The pandemic has raised interest and demand around telemedicine. There is a passionate discussion going on about how it has surged in popularity and how its position is going to change in the future. To find out what is happening in this area, SOLVVE decided to guide you through a short history of telemedicine, examine its current benefits and shortfalls, and take a look at the possible scenarios of telemedicine development.
The brief history of telemedicine
Remote diagnostics and treatment require a stable connection and means to transfer reliable information between patients and doctors. It might seem that it is only possible to fulfill these requirements with modern tools and technologies with vast functionality of voice, video, and file transmission in real time. Yet, telemedicine as we imagine it has been around for at least 50 years.
Furthermore, already in 1879, The Lancet published an article discussing the use of telephones to cut the number of office visits for the patient. Later, in 1925, Science and Invention depicted a doctor communicating with the patient over the radio and went further predicting the use of video for this purpose. In the 1950s, sending radiological images using phone lines became normal practice.
The next push came with the NASA space programs that required medical care for the missions, including remote monitoring, consultations and the possibility of diagnostics. With the growing quality of video and voice calls and widespread access to internet connection telemedicine grew more popular to solve some of the existing issues with the traditional in-person visits.
Even though the market share of the telemedicine grew over time thanks to the many benefits it brings, it is still far away from overtaking hospital visits due to the number of existing issues. Let us take a look at both of them.
The current state of telemedicine
Despite the fast advance of technologies in the healthcare industry many issues still persist. For example, in 2016, the Wall Street Journal has reported a large number of misdiagnosing cases during remote skin examination. In some cases, misdiagnosis stemmed from insufficient video or photo quality, in others – unprofessional treatment from individuals without proper qualifications and licenses.
While this issue is easy to overcome by including systems and processes that verify the qualification of the healthcare specialist or cater specifically to verified businesses, the number of care providers remains insufficient. Moreover, one study showed that despite the availability of telemedicine, 82% of survey respondents have never used it. With such low engagement rates, it is easy to assume the low level of telehealth understanding among patients making them easy targets for fraudsters.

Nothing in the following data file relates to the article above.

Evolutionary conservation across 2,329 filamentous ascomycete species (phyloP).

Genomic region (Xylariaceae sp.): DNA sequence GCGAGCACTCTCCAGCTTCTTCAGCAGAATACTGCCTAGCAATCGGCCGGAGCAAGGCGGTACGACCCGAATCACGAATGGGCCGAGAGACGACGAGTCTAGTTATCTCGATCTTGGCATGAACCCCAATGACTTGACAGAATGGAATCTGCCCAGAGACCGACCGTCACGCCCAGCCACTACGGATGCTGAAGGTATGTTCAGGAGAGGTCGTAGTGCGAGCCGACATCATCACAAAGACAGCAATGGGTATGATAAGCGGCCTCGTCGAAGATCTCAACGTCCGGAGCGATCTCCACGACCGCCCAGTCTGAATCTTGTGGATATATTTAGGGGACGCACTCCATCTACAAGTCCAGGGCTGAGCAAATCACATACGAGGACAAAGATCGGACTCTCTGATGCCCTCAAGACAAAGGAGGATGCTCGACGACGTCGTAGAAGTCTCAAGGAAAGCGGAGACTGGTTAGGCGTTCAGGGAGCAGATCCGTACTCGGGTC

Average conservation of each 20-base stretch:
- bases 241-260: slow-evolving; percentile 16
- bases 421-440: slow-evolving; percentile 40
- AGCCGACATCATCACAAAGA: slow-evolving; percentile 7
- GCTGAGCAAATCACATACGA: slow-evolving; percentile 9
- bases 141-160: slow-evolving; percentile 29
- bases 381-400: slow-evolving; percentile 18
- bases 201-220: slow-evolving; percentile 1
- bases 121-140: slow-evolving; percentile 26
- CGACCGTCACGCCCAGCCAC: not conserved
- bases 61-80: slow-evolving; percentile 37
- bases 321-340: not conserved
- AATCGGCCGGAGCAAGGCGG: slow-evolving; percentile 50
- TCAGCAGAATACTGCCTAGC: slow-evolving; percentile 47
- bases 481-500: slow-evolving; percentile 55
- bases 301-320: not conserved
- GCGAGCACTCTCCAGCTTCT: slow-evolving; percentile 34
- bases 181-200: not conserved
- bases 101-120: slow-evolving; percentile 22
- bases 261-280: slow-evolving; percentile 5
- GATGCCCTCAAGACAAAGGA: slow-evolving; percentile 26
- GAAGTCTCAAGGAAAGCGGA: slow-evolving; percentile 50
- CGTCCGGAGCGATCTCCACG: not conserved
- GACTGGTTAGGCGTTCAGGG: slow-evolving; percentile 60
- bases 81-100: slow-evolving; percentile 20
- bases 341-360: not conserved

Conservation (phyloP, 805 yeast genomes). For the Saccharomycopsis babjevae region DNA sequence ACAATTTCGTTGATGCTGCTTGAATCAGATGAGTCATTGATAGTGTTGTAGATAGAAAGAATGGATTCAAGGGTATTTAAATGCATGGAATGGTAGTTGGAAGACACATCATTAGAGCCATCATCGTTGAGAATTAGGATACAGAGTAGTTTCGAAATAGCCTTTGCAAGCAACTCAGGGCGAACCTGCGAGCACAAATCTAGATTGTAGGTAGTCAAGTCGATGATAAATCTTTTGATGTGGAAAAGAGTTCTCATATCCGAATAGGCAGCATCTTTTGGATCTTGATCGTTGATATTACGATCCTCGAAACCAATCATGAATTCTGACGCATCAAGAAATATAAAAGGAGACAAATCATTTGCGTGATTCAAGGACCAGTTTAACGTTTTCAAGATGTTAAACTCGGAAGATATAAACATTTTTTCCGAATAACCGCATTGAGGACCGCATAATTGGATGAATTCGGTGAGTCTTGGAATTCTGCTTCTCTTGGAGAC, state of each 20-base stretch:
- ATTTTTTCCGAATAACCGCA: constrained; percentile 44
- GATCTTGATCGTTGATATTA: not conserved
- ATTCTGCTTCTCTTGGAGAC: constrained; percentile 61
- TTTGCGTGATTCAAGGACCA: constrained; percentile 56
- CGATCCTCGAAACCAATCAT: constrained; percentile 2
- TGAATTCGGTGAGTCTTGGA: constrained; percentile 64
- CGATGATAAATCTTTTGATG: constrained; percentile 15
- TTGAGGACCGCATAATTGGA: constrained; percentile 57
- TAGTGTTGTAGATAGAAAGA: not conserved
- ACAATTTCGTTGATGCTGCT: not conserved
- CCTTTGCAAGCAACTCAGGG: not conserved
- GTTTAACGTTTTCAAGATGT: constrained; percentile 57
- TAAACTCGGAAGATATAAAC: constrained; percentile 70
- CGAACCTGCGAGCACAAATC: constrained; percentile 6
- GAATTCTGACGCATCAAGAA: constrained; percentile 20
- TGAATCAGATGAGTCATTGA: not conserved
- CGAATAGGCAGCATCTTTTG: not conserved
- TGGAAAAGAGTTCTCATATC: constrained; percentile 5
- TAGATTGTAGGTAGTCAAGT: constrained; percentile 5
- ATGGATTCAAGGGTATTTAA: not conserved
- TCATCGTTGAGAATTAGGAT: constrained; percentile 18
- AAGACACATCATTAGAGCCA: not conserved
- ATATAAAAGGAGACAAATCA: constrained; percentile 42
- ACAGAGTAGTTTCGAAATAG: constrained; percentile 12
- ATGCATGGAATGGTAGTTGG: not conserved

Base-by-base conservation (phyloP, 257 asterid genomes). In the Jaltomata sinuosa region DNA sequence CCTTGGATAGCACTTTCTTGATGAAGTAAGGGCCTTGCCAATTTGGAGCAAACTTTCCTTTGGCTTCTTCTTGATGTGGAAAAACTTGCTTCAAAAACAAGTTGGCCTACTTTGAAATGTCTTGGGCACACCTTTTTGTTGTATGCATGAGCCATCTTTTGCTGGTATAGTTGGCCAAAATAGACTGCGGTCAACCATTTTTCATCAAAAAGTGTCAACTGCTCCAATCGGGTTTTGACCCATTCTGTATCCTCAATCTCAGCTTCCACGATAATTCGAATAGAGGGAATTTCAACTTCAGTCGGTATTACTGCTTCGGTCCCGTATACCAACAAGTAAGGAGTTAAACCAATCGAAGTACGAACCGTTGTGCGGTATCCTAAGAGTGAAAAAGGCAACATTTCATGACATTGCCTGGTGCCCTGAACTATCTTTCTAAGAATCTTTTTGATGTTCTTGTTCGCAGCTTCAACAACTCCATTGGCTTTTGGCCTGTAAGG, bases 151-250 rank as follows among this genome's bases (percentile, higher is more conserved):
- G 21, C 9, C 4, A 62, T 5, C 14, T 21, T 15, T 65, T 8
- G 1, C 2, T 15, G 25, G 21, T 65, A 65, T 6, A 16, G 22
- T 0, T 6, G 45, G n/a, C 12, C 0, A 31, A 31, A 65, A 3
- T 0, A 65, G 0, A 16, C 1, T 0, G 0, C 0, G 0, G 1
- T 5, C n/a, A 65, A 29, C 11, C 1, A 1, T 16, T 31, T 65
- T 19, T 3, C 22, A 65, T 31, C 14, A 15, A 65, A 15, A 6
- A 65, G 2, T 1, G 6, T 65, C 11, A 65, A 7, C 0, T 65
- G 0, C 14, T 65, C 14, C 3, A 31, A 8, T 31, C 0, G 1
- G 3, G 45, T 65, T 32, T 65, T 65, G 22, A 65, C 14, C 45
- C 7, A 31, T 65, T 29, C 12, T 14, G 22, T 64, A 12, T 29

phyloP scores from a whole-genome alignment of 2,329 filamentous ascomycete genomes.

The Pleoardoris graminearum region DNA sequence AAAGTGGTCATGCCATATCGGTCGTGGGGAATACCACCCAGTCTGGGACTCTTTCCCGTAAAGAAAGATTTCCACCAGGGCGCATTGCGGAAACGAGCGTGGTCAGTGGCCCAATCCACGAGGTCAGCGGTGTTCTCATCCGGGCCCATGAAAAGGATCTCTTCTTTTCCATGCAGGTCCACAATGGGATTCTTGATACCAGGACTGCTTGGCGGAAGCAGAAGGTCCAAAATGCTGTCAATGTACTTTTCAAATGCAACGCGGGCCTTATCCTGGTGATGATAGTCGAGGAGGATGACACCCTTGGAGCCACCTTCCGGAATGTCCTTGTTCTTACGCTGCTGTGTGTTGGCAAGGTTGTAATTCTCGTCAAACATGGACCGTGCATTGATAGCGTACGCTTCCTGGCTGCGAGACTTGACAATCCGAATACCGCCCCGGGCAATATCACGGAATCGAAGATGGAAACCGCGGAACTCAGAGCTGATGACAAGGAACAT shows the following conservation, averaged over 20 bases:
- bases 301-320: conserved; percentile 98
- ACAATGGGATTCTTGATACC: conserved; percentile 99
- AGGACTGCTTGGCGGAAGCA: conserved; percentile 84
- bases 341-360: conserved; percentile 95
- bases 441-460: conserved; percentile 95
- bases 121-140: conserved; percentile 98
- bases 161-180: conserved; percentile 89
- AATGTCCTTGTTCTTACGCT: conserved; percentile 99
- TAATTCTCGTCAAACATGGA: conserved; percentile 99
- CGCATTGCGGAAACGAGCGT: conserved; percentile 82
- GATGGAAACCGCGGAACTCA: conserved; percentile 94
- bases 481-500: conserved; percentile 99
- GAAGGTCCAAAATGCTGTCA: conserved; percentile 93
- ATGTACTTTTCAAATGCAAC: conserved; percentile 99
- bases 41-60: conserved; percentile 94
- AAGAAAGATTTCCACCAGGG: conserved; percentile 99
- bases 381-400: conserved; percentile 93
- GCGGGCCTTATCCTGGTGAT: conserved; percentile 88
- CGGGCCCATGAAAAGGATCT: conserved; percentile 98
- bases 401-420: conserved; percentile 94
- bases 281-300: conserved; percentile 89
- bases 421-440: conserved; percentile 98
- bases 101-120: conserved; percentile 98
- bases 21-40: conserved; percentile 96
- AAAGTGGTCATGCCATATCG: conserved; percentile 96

There are also roadblocks with insurance coverage, crossborder licensing, equipment availability, and so on. However, there is a more positive development to this story as humanity works towards solving the above-mentioned problems.
Telemedicine significantly saves time for both doctors and patients who do not need to travel or wait in lines granting more flexibility to everyone’s schedules. This is particularly the point for people with mobility problems and residents of remote areas. Moreover, all sorts of wearable devices and health tracking apps open new possibilities for monitoring and treatment of chronic conditions.
What the future holds
As technologies become better we can expect that the market share of telemedicine will grow. Nevertheless, it will probably not replace in-person treatment. For one, some manipulations can only be done in person, e.g. surgery (even though remote control of surgical instruments has been in development for years as well). Secondly, not all groups of the global population have access to the internet and the necessary gadgets.
Thirdly, telemedicine seems to become handy during very specific times, namely epidemics. It is easy to see from the chart below how worldwide search for telemedicine on Google went up during 2004-2006 matching the outbreaks of SARS and Avian influenza (bird flu) and during 2019-2020 as humanity paves its way through the COVID-19 pandemic.
There is speculation that the current rise of telemedicine is a bubble that will burst once the pandemic is over. However, this is not the question of “either-or” dichotomy for telemedicine and traditional in-person treatment, but “as well as” approach where the global healthcare system has enough tools to match the various needs of the population. Thus, we can expect telemedicine to occupy a stable and long-lasting niche in the network of medical services.
If you have any questions or ideas related to telemedicine application in your projects, do not hesitate to contact us. Let us make this happen!